Sunday, May 24, 2009

Time To Screen My Daughter’s Books

I asked my oldest child if she had any ideas about how we could help support her younger sister, who has been having trouble controlling her temper lately. Angry feelings from little sis were coming out as physical threats, like hitting or kicking, and I was feeling frustrated and hopeless after a couple of weeks of dealing with this problem to no avail.

“I don’t think there’s much left to do other than to give her a grounding,” said my oldest child.

I could not have been more surprised by her choice of words. Not only did I not know that she even knew that word, but we live in a family where we try to avoid punishments whenever possible. We try very hard to work with kids in other ways to teach them how to be most successful in interacting with others.

“What do you mean by grounding?” I asked.

“It’s when you get put in the cellar for a day and a night with no food,” said big sister very matter-of-factly. “That’s a popular type of grounding. I read about it in a book.”

Saturday, May 23, 2009


I never want to
know what I would do with lead
shoes or without you.

Thursday, May 14, 2009

Descent Into Madness

Always feeding some
one - or cleaning up after
tornado of kids.

Wednesday, May 13, 2009

Thursday, May 7, 2009

Listening To Your Sisters

Have you all seen the Birth Survey? I think it's brilliant. I wish everyone had access to information about how women feel about health care providers, because that's a good indicator about how you will feel about your health care provider!

Yet, I also sort of wish that the Birth Survey did more. I worry that surveys like this will only collect people on the far ends of the spectrum. Those who had wonderful experiences and those who had terrible ones. I also worry that folks may feel good about their experiences, even when their experiences could have been far, far better. For example, most people don't even know that a newborn exam could be done while the baby is in a parent's arms. Most don't realize that you don't have to put a screaming baby on a scale immediately. Most don't get the option of food during labor. Most who receive medication don't have a nursing staff that helps with position changes to facilitate progress during an otherwise sedentary labor.

What I would like to see is accurate reporting by health care providers of their statistics. How many of their clients receive epidurals? How many have surgical births? How many VBACs? How many trials of labor? How many women show up later with complications from labor or surgery? What's the breastfeeding initiation rate of their clients? What is the rate at which their clients continue breastfeeding past 3 months?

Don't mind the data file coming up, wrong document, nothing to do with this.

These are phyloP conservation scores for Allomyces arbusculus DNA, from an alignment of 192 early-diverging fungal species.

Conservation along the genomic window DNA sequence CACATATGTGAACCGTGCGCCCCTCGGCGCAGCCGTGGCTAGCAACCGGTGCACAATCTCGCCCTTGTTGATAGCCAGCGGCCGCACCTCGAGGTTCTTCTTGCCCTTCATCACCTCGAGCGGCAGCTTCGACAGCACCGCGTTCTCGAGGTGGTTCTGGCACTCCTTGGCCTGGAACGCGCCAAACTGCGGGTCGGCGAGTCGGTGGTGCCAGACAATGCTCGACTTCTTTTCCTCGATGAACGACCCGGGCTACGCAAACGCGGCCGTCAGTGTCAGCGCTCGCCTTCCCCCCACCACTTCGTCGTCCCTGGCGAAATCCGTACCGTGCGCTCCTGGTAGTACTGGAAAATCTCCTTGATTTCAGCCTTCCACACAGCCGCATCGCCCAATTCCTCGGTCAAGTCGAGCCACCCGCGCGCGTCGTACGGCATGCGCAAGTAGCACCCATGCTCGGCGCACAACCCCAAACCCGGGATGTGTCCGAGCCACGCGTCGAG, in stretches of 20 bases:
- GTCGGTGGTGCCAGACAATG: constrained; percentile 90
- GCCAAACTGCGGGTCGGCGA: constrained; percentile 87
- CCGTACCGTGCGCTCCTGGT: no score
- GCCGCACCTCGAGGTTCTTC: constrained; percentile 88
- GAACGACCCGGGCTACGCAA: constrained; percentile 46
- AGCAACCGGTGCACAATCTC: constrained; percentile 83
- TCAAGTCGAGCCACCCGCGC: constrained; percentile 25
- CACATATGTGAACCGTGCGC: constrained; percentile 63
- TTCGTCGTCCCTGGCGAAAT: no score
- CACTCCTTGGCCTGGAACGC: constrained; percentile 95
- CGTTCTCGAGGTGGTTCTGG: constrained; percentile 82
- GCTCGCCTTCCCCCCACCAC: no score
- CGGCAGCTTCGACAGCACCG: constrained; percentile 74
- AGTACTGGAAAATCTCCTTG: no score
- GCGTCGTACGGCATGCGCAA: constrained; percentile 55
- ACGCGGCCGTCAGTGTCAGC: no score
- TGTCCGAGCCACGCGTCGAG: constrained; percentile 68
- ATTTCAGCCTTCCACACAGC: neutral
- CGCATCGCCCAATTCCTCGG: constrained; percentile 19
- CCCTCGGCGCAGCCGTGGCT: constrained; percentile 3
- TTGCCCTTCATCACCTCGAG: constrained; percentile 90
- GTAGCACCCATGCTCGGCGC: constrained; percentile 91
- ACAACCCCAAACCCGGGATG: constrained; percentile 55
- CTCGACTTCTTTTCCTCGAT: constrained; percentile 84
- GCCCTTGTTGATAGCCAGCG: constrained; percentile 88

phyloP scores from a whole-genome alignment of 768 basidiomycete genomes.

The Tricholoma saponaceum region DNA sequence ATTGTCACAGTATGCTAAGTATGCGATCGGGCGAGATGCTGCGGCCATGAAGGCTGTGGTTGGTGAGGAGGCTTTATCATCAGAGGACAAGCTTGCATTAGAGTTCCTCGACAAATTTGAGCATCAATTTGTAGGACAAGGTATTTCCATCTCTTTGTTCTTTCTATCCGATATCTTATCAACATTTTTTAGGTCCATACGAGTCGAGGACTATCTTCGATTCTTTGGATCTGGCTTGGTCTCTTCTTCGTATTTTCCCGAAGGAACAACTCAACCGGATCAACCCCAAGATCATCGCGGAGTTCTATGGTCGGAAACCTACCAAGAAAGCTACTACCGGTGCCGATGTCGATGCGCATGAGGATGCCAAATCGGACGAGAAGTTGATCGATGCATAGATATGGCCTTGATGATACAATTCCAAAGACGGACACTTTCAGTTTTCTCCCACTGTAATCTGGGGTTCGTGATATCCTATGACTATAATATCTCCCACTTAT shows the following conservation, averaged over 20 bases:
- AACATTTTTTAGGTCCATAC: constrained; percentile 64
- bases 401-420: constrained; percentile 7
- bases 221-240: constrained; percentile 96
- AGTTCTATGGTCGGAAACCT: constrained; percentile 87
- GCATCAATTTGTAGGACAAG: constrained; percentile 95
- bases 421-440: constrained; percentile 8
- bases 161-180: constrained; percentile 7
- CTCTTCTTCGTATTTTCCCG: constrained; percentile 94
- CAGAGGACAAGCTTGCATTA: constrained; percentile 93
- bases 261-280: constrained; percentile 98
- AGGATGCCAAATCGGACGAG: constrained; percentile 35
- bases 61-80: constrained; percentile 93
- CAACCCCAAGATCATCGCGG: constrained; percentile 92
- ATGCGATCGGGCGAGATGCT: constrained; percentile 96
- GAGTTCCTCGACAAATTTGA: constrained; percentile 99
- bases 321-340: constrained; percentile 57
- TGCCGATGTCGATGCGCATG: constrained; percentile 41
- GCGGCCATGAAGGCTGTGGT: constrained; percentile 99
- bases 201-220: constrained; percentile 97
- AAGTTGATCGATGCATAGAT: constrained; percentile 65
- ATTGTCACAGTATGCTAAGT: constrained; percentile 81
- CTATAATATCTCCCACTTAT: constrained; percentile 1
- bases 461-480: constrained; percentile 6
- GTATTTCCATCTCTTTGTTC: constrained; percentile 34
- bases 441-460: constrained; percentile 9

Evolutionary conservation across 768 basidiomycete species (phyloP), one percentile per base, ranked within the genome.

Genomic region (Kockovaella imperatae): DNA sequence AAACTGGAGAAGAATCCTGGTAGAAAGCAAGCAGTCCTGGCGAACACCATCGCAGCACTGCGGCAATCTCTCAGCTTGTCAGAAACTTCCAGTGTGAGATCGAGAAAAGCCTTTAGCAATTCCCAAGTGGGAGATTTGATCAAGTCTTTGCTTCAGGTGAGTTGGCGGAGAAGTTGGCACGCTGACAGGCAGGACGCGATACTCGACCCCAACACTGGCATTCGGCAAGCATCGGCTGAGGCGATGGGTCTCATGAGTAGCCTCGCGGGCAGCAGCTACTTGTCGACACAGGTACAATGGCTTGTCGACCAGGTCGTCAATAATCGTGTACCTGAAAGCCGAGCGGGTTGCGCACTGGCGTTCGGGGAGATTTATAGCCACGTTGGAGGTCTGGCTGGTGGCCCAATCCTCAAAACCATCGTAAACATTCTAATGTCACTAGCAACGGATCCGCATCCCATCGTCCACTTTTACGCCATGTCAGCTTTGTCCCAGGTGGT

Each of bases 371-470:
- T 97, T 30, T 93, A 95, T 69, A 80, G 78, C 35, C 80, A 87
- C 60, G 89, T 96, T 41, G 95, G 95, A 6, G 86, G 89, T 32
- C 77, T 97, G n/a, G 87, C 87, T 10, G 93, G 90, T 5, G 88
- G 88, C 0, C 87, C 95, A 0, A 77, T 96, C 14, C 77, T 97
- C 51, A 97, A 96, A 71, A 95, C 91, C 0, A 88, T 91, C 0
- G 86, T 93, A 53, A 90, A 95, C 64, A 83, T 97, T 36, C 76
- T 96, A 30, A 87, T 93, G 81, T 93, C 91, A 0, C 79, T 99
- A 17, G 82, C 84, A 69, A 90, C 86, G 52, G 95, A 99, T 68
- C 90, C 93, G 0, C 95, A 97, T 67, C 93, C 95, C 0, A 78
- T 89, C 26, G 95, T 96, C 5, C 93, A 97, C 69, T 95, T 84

These are the kinds of things that mattered to me when I was pregnant. I wanted to know what my health care provider would do in the event of surprises in my labor. I wanted to trust that I would be given honest options, that I would be in control of the decisions, that I would be given accurate information. And while this kind of care often leaves women feeling more satisfied with their birth experience, I also know that there are lots of women who don't even realize they can ask these questions or that options exist for them. I know that sometimes women feel like the frustrations they experience in their labors are their own fault - that their bodies don't work properly - rather than the result of a flawed system or a defensive health care provider.

So, bravo for The Birth Survey. And I hope that more can be done to create transparency in the health care system, so that women can truly be informed, and that they will have as much control as possible ove their reproductive lives.

Wednesday, May 6, 2009


Our already marginal yard suffered a great deal during the remodel. With the piles of bricks from the demolished chimney laying on the grass for a couple of weeks, the workers tromping around to get the work done, and the siding and supplies that laid in the beds for months on end, only the heartiest things remained when we moved back home. We have slowly been planting grass and other things to bring our yard back to life, and spent a bit of sunny time this weekend working to revitalize the space.

As I was planting a new little seedling, I discovered a particularly juicy worm and shared it with the kids, who enjoy meeting friendly creatures in the yard. It was baby V's first time enjoying the garden on her own feet, with her hands in the soil, and she was intrigued by the little worm. Delighted in her interest, I moved it to within her reach so that she could get to know it a little better. She reached for the worm. I thought how wonderful it was that she already felt comfortable with the friendly garden creatures. She picked it up. How delighted we all were that she could reach out and touch the natural world.

And, quick as a flash, she popped it into her mouth. Just as quickly, I retrieved it while her sisters screamed, "Ewwww!! Yuck!!" and convulsed to show their disgust for the idea of the taste of worm.

Poor little V cried and cried, confused about what she had done wrong, frightened by the strong reactions her action elicited. I felt terrible because I didn't recognize that she might try to eat the worm if I offered it to her, while at the same time I wondered why she thought that it looked like food.

All I can say is that I plan to be very careful about how I introduce her to spiders and ladybugs.